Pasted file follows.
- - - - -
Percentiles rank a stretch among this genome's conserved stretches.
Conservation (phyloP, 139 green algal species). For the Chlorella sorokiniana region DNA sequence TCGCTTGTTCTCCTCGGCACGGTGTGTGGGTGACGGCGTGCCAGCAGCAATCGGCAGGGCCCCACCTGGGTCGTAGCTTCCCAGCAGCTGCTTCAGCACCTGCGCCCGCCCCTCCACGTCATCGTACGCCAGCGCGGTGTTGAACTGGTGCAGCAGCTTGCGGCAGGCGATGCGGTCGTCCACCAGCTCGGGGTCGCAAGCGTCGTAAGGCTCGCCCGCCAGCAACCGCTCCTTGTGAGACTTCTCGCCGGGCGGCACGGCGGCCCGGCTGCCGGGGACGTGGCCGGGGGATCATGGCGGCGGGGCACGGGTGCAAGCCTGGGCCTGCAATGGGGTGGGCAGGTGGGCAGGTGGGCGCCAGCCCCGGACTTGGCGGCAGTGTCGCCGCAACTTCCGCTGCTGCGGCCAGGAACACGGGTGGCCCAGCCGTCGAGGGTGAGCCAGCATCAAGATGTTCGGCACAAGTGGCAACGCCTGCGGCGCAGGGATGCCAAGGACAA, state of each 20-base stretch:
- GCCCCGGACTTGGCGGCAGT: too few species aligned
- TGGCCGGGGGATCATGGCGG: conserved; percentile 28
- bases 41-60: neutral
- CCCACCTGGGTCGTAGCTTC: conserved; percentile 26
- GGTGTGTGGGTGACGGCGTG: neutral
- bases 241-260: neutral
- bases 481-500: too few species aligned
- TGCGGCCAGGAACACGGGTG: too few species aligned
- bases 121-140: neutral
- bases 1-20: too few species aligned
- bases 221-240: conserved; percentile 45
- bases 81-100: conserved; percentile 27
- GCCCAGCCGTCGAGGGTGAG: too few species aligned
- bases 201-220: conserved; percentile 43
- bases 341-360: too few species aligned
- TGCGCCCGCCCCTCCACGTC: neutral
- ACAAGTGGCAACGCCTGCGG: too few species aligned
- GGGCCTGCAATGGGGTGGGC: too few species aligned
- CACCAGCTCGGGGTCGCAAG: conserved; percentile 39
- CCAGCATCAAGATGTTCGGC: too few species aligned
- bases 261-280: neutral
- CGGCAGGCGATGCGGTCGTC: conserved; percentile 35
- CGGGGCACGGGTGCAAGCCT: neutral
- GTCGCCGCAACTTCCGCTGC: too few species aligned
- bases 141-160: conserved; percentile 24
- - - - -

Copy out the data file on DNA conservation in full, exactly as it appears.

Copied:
Percentiles rank a stretch among this genome's conserved stretches.
Conservation (phyloP, 139 green algal species). For the Chlorella sorokiniana region DNA sequence TCGCTTGTTCTCCTCGGCACGGTGTGTGGGTGACGGCGTGCCAGCAGCAATCGGCAGGGCCCCACCTGGGTCGTAGCTTCCCAGCAGCTGCTTCAGCACCTGCGCCCGCCCCTCCACGTCATCGTACGCCAGCGCGGTGTTGAACTGGTGCAGCAGCTTGCGGCAGGCGATGCGGTCGTCCACCAGCTCGGGGTCGCAAGCGTCGTAAGGCTCGCCCGCCAGCAACCGCTCCTTGTGAGACTTCTCGCCGGGCGGCACGGCGGCCCGGCTGCCGGGGACGTGGCCGGGGGATCATGGCGGCGGGGCACGGGTGCAAGCCTGGGCCTGCAATGGGGTGGGCAGGTGGGCAGGTGGGCGCCAGCCCCGGACTTGGCGGCAGTGTCGCCGCAACTTCCGCTGCTGCGGCCAGGAACACGGGTGGCCCAGCCGTCGAGGGTGAGCCAGCATCAAGATGTTCGGCACAAGTGGCAACGCCTGCGGCGCAGGGATGCCAAGGACAA, state of each 20-base stretch:
- GCCCCGGACTTGGCGGCAGT: too few species aligned
- TGGCCGGGGGATCATGGCGG: conserved; percentile 28
- bases 41-60: neutral
- CCCACCTGGGTCGTAGCTTC: conserved; percentile 26
- GGTGTGTGGGTGACGGCGTG: neutral
- bases 241-260: neutral
- bases 481-500: too few species aligned
- TGCGGCCAGGAACACGGGTG: too few species aligned
- bases 121-140: neutral
- bases 1-20: too few species aligned
- bases 221-240: conserved; percentile 45
- bases 81-100: conserved; percentile 27
- GCCCAGCCGTCGAGGGTGAG: too few species aligned
- bases 201-220: conserved; percentile 43
- bases 341-360: too few species aligned
- TGCGCCCGCCCCTCCACGTC: neutral
- ACAAGTGGCAACGCCTGCGG: too few species aligned
- GGGCCTGCAATGGGGTGGGC: too few species aligned
- CACCAGCTCGGGGTCGCAAG: conserved; percentile 39
- CCAGCATCAAGATGTTCGGC: too few species aligned
- bases 261-280: neutral
- CGGCAGGCGATGCGGTCGTC: conserved; percentile 35
- CGGGGCACGGGTGCAAGCCT: neutral
- GTCGCCGCAACTTCCGCTGC: too few species aligned
- bases 141-160: conserved; percentile 24